Then why the heck, OnePlus, are you representing visually that your phones can be safely dunked in water? (The company never replied to our inquiry.)




• • •

February 25, 2019

Magellan’s GPS Takes a Shortcut on Lifetime Benefits

Filed under: Electronics,Retail — Edgar (aka MrConsumer) @ 6:29 am

When Donald K. went to update his Magellan GPS with the latest map, he got a nasty surprise. Despite being advertised as coming with “FREE lifetime map updates,” he was informed that his unit did not qualify.

Magellan GPS

Seems pretty unambiguous, right? “Free lifetime map updates.” “Never worry about out-of-date maps again.”

However, farther down the page on Magellan’s website is an inconspicuous disclosure.

*MOUSE PRINT:

Lifetime = 3 years

Magellan astonishingly defines “lifetime” as just “three years” from the date of manufacture. That is certainly not how the average consumer would define lifetime. Nor how the Federal Trade Commission wants its definition disclosed:

§ 239.4 “Lifetime” and similar representations.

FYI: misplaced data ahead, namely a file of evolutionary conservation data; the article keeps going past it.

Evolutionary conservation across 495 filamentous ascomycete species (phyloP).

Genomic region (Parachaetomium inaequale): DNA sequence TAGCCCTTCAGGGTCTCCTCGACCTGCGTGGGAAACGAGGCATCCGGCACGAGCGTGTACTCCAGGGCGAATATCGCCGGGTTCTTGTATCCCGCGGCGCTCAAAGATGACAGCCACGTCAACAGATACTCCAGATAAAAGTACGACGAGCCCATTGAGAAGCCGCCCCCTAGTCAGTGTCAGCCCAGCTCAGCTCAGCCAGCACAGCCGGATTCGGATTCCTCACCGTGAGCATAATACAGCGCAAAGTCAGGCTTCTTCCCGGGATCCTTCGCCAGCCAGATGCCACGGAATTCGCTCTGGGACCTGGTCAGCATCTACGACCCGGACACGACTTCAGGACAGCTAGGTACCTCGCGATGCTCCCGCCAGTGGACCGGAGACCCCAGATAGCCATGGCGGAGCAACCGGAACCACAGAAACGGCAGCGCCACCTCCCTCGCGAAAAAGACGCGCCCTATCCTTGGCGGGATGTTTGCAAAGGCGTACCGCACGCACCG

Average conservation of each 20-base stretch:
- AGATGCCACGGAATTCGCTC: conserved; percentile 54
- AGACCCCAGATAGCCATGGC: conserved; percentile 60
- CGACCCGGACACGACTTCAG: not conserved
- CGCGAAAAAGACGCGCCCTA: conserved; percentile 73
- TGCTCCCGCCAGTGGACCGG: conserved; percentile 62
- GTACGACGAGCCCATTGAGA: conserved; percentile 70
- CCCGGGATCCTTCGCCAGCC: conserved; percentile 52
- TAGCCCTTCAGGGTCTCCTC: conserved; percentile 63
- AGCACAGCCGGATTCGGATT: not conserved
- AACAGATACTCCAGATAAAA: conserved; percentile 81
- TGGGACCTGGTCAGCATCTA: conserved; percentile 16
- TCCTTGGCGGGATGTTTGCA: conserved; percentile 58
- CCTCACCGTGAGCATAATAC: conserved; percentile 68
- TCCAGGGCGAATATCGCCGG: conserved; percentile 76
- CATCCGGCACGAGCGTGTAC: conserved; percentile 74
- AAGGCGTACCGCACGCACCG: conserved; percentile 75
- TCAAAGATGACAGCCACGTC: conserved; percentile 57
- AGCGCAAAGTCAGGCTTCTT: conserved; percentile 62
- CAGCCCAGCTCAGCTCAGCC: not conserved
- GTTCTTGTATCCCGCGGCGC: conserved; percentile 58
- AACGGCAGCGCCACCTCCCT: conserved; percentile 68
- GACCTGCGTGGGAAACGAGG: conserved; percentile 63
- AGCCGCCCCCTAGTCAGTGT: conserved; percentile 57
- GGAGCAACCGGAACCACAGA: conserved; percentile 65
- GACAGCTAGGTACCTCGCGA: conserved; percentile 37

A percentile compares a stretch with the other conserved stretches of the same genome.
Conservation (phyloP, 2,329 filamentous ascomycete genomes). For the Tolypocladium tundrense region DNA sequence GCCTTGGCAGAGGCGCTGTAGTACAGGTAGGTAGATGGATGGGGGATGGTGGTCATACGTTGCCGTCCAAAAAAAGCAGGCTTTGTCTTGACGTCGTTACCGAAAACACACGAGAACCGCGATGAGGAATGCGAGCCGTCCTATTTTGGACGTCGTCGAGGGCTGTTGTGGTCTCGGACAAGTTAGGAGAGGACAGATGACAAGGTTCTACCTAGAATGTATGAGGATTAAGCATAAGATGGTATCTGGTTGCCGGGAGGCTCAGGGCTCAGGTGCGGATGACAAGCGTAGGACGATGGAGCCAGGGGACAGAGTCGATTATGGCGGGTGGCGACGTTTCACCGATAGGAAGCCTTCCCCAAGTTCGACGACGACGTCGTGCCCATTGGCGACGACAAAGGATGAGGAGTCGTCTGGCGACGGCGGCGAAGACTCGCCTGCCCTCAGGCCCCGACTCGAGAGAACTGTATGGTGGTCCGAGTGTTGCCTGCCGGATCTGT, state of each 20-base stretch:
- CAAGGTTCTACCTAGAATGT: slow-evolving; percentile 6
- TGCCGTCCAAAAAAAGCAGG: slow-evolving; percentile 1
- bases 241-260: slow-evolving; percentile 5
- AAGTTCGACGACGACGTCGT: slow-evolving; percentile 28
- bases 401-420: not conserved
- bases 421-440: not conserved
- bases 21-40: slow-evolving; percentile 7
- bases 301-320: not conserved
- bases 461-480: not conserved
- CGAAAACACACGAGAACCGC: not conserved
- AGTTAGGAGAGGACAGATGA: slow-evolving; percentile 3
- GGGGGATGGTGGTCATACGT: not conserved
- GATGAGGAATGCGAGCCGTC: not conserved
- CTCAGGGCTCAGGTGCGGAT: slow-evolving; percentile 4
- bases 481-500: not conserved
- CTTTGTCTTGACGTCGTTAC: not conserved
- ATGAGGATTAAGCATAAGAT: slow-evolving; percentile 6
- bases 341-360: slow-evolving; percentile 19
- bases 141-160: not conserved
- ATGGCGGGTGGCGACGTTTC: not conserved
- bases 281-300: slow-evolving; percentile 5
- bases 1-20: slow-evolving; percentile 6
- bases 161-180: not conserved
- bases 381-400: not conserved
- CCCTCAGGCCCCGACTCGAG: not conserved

If an advertisement uses “lifetime,” “life,” or similar representations to describe the duration of a warranty or guarantee, then the advertisement should disclose, with such clarity and prominence as will be noticed and understood by prospective purchasers, the life to which the representation refers.

And the FTC also bans the deceptive advertising of guarantees.

Clearly, the disclosure that Magellan makes is not conspicuous, nor in close proximity to their “lifetime” claims. Further, their warranty is really a specified term of years — three — and not an unlimited warranty time-wise as the term “lifetime” implies.

Making the lifetime to which the warranty applies to the device’s own lifetime is circular reasoning. In essence that says the device will last only as long as it will last and then you’re out of luck. And in Magellan’s case, they are even cutting that short.

We asked a spokesperson for the company why they continue to use the misleading term “lifetime” to describe their three-year warranty, and whether they will grant access to map updates to purchasers who feel they were deceived. Here is their response:

We sincerely apologize for any confusion we may have caused to consumers about “lifetime maps” on our Magellan GPS devices. Typically with electronics, “lifetime” refers to the useful lifetime of the device, and for most GPS devices the useful life is about 3 years. Magellan honors customer requests for lifetime map updates as long as the device is still capable of being updated. For support, please visit https://service.magellangps.com/ [and fill out the “contact us” form].

One can only wonder what she meant by saying the device has to be “still capable of being updated” rather than simply saying that as long as the device was still functional they will provide map updates.

Thanks to John Matarese of WCPO-TV for the original story idea.